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Tax Reform Brings Changes to How the “Kiddie Tax” is Calculated

The tax on unearned revenue by a minor commonly known as the “Kiddie Tax” underwent a major overhaul with the Tax Reform.

The previous law stated that if a child had unearned income above $2,100, that income was to be taxed at the higher of the parents’ marginal tax rate or the child’s marginal tax rate. This was a pretty simple calculation.

Under the new law, the “Kiddie Tax” is no longer tied to their parents’ tax bracket, now any unearned income in excess of $2,100 will be taxed on the same bracket used for trusts and estates. The 2018 rates are as follows:

 

 

 

 

 

 

 

 

 

As shown above, a child would reach the highest tax bracket with only having $14,600 of unearned income! To contrast just how drastic that change is, in 2017 the “Kiddie Tax” wouldn’t have reached the highest tax bracket until their parents income had surpassed $418,400 filing single, or $470,700 married filing joint.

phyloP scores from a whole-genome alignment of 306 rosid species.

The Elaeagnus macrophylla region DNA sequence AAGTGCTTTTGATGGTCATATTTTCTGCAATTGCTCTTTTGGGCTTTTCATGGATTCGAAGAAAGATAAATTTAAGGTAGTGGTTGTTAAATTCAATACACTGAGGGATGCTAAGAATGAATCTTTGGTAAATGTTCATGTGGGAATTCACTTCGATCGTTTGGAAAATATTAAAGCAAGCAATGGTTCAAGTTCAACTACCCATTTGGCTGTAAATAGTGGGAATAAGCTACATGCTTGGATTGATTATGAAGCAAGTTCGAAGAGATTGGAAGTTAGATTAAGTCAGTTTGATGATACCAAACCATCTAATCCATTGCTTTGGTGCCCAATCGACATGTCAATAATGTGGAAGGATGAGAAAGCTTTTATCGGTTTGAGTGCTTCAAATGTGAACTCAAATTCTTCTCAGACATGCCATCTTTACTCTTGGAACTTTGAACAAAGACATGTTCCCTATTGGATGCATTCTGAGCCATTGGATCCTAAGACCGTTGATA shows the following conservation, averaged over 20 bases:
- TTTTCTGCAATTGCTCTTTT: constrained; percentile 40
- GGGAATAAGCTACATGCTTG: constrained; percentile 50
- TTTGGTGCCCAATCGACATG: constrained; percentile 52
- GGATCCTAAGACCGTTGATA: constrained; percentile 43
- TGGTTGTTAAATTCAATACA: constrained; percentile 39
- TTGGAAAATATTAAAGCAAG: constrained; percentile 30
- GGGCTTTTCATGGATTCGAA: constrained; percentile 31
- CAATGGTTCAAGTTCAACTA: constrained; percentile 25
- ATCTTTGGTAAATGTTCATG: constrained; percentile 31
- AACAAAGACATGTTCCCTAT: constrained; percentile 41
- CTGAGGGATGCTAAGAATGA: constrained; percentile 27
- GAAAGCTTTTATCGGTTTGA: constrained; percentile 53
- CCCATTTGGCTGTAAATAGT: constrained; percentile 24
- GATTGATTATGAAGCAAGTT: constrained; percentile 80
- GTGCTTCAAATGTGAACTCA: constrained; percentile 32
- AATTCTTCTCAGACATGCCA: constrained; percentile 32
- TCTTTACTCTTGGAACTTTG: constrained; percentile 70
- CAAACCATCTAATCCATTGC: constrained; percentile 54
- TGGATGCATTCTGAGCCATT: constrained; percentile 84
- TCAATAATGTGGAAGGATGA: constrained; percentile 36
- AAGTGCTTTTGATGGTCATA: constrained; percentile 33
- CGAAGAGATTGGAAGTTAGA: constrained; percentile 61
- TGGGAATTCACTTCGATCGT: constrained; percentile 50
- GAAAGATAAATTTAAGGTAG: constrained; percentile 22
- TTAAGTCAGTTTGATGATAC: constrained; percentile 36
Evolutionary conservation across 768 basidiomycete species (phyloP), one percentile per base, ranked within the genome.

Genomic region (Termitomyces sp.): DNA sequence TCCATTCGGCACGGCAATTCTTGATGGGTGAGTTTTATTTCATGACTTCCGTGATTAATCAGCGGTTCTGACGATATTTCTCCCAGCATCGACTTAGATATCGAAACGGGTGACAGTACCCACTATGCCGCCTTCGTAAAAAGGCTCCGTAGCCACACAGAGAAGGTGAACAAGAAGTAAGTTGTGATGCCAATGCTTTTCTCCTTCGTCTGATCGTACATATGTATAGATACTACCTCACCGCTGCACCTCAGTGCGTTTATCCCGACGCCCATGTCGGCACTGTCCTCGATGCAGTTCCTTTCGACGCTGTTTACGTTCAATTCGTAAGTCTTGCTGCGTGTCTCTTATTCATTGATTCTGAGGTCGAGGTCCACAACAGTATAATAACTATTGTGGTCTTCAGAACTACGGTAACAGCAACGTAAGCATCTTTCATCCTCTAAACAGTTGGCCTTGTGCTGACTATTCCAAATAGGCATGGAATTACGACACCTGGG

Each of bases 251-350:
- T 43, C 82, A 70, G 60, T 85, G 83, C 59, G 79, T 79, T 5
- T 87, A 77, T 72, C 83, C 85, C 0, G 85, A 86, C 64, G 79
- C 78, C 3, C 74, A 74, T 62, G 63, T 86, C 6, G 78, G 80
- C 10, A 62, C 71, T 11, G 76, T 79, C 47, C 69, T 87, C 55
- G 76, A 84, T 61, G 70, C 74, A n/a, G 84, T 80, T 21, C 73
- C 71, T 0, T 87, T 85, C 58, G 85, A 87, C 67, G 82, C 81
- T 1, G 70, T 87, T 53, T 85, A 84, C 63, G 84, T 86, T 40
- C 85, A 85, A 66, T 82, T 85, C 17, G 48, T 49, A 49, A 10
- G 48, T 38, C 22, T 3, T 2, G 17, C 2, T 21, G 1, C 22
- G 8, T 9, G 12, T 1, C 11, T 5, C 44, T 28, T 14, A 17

Taxpayers from any bracket should evaluate their children under 18 years old with assets producing income in excess of $2,100, to see if moving those assets back to their parents’ custody would result in a slimmer tax bill at the end of the year.

If you have questions about if this affects your family or want more information on how strategies to avoid the “Kiddie Tax”, please contact your GBQ tax advisor.